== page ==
Saudi Aramco, the spearhead of the kingdom’s oil price war, posted a 21% drop in full-year profit and cut planned 2020 capital expenditure.
The oil giant cited lower crude oil prices and production for the decline in profit. It’s the first time Aramco reported results as a listed company since its record $29 billion share sale in December.
Key 2019 numbers:
- Net income including minority interests: 330.7 billion riyals ($88 billion) vs 416.5 billion riyals a year ago
- Revenue: 1.11 trillion riyals vs 1.19 trillion riyals
- Analysts’ estimate: 1.2 trillion riyals (range: 1.14 tillion riyals to 1.24 trillion; 12 analysts)
- Operating profit: 674.9 billion riyals vs 798.4 billion riyals
- Analysts’ estimate: 685 billion riyals (range: 667 billion riyals to 712 billion; 15 analysts)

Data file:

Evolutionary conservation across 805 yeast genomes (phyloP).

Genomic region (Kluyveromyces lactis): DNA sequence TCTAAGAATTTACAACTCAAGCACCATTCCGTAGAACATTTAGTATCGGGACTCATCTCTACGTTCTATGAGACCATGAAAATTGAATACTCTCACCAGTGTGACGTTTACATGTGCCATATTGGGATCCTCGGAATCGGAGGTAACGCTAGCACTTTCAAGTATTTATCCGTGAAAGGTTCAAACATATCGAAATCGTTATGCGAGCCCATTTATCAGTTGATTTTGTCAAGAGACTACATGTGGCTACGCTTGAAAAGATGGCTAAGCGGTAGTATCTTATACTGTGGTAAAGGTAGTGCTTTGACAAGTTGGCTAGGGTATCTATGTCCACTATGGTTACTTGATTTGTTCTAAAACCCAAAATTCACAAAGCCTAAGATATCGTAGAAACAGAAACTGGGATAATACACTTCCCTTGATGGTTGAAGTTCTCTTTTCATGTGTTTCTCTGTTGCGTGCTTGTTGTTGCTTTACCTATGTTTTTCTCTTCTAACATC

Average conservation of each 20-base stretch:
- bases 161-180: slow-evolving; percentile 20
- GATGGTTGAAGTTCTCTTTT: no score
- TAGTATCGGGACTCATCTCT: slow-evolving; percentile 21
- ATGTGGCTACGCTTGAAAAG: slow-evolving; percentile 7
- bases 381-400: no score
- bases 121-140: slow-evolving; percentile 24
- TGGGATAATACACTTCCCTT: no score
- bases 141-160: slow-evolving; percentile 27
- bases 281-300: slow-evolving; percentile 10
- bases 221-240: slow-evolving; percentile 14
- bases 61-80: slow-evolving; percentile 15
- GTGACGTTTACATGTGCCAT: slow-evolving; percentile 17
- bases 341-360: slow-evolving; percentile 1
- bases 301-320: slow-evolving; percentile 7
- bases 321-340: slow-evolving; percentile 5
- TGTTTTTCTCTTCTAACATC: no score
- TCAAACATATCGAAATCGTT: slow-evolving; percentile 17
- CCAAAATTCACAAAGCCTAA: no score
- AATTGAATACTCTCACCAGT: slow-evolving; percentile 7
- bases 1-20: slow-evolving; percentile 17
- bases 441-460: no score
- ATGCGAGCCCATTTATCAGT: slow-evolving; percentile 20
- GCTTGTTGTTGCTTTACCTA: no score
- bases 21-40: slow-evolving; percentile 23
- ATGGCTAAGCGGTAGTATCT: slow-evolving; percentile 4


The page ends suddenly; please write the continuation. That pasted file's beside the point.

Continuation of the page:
- Expects capital spending for 2020 to be between $25 billion and $30 billion in light of current market conditionsand recent commodity price volatility
- Capital expenditure last year was $32.8 billion compared with $35.1 billion in 2018
An oil-price war led by Saudi Arabia, which holds all but 1.5% of Aramco’s shares, and Russia threatens more pain for the company as producing nations prepare to boost supplies at discounted prices to markets already reeling from weak demand. Crude oil has lost half of its value since the beginning of the year.
Prices fell last year even as Saudi Arabia trimmed output as part of the joint effort between OPEC and producers like Russia to rein in production. Drone and missile attacks on two of Aramco’s biggest oil facilities in September temporarily slashed production by more than half, but didn’t cause a big surge in prices.
Brent crude averaged $64.12 a barrel in 2019 compared with $71.67 the previous year. Saudi production slipped to an average of 9.83 million barrels a day from 10.65 million in 2018, according to data compiled by Bloomberg. The company had restored output to pre-attack levels by early October.